What is it?
- Technically, Letter of Undertaking is a bank guarantee under which a bank allows its customer to raise money from another Indian bank’s foreign branch in the form of short-term credit.
- The loan is used to make payment to the customer’s offshore suppliers in foreign currency. The overseas bank usually lends to the importer based on the LoU issued by the importer’s bank.
How does it work?
Example – Let’s say Nirav Modi wants to import diamonds for a new collection. He approaches PNB and asks it to arrange for a guarantee in the form of LoU for short-term loans from the foreign branches of Indian banks, to pay his diamond supplier. Bank officials promptly send instructions from PNB’s Mumbai branch to other overseas banks offering LoUs. The messages are sent through SWIFT — an inter-bank messaging network for securely transmitting instructions for financial transactions.
How did the fraud happen?
- Theoretically, such SWIFT instructions need to be recorded in a bank’s core banking system. But thanks to the connivance of bank officials at PNB, the actual LoUs issued over the past seven years to Nirav Modi managed to escape scrutiny.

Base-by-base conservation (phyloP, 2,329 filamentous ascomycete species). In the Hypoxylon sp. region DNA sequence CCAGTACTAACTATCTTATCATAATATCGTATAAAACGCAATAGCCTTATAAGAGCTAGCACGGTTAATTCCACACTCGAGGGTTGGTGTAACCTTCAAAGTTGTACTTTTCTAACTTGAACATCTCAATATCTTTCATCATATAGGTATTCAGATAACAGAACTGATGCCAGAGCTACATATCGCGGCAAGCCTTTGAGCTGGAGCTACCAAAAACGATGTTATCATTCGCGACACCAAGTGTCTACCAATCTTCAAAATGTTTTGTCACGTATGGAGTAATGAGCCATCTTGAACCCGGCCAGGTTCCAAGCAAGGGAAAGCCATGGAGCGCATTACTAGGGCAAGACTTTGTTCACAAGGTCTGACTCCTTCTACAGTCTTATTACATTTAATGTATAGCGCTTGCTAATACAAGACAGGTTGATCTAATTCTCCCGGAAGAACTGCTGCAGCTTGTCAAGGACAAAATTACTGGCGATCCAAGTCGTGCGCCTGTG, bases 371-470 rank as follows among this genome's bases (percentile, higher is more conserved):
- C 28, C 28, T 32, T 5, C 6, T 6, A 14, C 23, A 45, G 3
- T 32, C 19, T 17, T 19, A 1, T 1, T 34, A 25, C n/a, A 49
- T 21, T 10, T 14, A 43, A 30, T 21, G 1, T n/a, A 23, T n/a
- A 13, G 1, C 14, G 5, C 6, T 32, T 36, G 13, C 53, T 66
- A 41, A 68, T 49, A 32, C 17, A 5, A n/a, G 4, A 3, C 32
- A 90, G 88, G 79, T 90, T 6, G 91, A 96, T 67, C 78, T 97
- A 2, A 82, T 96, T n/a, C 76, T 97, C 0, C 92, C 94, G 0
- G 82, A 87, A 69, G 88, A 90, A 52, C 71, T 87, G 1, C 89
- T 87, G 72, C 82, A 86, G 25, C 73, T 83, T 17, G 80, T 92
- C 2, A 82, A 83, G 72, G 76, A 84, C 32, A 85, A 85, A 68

- These guarantees never figured in the bank’s books. According to the CBI FIR filed by PNB, a total of 153 LOUs were issued in 2017, amounting to a little over ₹3,000 crore.
Why is it important?
- LoUs are important instruments that allow those in the import trade to transact their business. As an importer in India cannot simply buy dollars and send it abroad to make payments to his supplier, various instruments such as LoUs and Letters of Credit are required to carry out the transaction.
- LoUs, which are essentially a form of guarantee, have come to be a far cheaper and convenient way for importer to raise credit.
- Nirav Modi, for instance, essentially had two options to make the payment to his supplier. One, he borrows money from PNB in rupees, converts it dollars, and pays his supplier, probably a diamond or pearl merchant. But here, the interest rate on such loans would be at the higher domestic rate, say 12-13 per cent.
- The other way would be through a bank guarantee offered by PNB. The bank would simply instruct the overseas bank through SWIFT to remit funds into PNB’s overseas account, which is in turn used to pay Modi’s supplier. PNB earns a fee and the overseas bank offering the credit charges an interest at a spread over LIBOR. In effect, Nirav Modi gets a cheap line of credit.
Nirav Modi – Case study –
In theory, having used the imported diamonds to fashion jewellery, Modi should have sold his wares and raised cash to settle the dues against LoUs. In this case though, the loan was not paid back by Nirav Modi at all. By repeatedly rolling over the loan, he ensured that new LoUs were used to repay earlier LoUs. So, there had been no default till now.
The Nirav-PNB scam has only brought to light another festering issue within PSU banks — absolute failure of control systems and governance structure. And this time, auditors and even the RBI, which scrutinises banks’ books regularly through various audits, are answerable.